her eyes fell upon the speaker--her unknown guest--she recoiled with a
little cry, and a white, startled face. Yet the stranger was young and
handsome, dressed with a scrupulousness and elegance which even the
stress of travel had not deranged, and he was looking at her with
a smile of recognition, mingled with that careless audacity and
self-possession which seemed to be the characteristic of his face.

“Jack Hamlin!” she gasped.

“That’s me, all the time,” he responded easily, “and YOU’RE Nell
Montgomery!”

“How did you know I was here? Who told you?” she said impetuously.

“Nobody! never was so surprised in my life! When you opened that door
just now you might have knocked me down with a feather.” Yet he spoke
lazily, with an amused face, and looked at her without changing his
position.

“But you MUST have known SOMETHING! It was no mere accident,” she went
on vehemently, glancing around the room.

“That’s where you slip up, Nell,” said Hamlin imperturbably. “It WAS an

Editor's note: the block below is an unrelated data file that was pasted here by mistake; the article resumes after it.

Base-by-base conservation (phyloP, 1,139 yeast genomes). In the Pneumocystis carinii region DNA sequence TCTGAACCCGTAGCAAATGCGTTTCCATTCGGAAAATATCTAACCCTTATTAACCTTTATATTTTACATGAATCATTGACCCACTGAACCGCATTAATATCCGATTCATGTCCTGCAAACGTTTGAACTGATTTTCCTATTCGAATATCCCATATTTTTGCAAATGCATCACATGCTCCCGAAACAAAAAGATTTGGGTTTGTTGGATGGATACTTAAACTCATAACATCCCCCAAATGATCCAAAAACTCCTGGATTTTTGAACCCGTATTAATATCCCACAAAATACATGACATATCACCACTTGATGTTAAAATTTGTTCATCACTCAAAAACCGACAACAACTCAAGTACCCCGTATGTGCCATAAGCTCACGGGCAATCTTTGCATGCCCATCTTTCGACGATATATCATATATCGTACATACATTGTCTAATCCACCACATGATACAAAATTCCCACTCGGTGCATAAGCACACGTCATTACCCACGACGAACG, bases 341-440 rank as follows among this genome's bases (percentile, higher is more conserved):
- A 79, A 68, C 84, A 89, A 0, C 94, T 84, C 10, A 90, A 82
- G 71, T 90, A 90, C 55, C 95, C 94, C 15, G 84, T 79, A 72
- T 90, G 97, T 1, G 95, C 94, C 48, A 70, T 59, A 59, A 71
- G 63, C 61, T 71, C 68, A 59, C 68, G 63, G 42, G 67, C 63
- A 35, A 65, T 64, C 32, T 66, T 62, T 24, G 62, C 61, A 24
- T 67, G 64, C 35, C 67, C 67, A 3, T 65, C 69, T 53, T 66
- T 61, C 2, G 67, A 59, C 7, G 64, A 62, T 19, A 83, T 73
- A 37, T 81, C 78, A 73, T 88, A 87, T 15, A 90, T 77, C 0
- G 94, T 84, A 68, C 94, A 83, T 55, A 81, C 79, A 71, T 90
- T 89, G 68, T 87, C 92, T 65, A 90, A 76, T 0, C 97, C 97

accident and a bad one. My horse lamed himself coming down the grade. I
sighted the nearest shanty, where I thought I might get another horse.
It happened to be this.” For the first time he changed his attitude, and
leaned back contemplatively in his chair.

She came towards him quickly. “You didn’t use to lie, Jack,” she said
hesitatingly.

“Couldn’t afford it in my business,--and can’t now,” said Jack
cheerfully. “But,” he added curiously, as if recognizing something in
his companion’s agitation, and lifting his brown lashes to her, the
window, and the ceiling, “what’s all this about? What’s your little game
here?”

“I’m married,” she said, with nervous intensity,--“married, and this is
my husband’s house!”

“Not married straight out!--regularly fixed?”

“Yes,” she said hurriedly.

“One of the boys? Don’t remember any Rylands. SPELTER used to be very
sweet on you,--but Spelter mightn’t have been his real name?”

“None of our lot! No one you ever knew; a--a straight out, square man,”
 she said quickly.

“I say, Nell, look here! You ought to have shown up your cards without
even a call. You ought to have told him that you danced at the Casino.”

“I did.”

“Before he asked you to marry him?”

“Before.”

Jack got up from his chair, put his hands in his pockets, and looked
at her curiously. This Nell Montgomery, this music-hall “dance and song
girl,” this girl of whom so much had been SAID and so little PROVED!
Well, this was becoming interesting.

“You don’t understand,” she said, with nervous feverishness; “you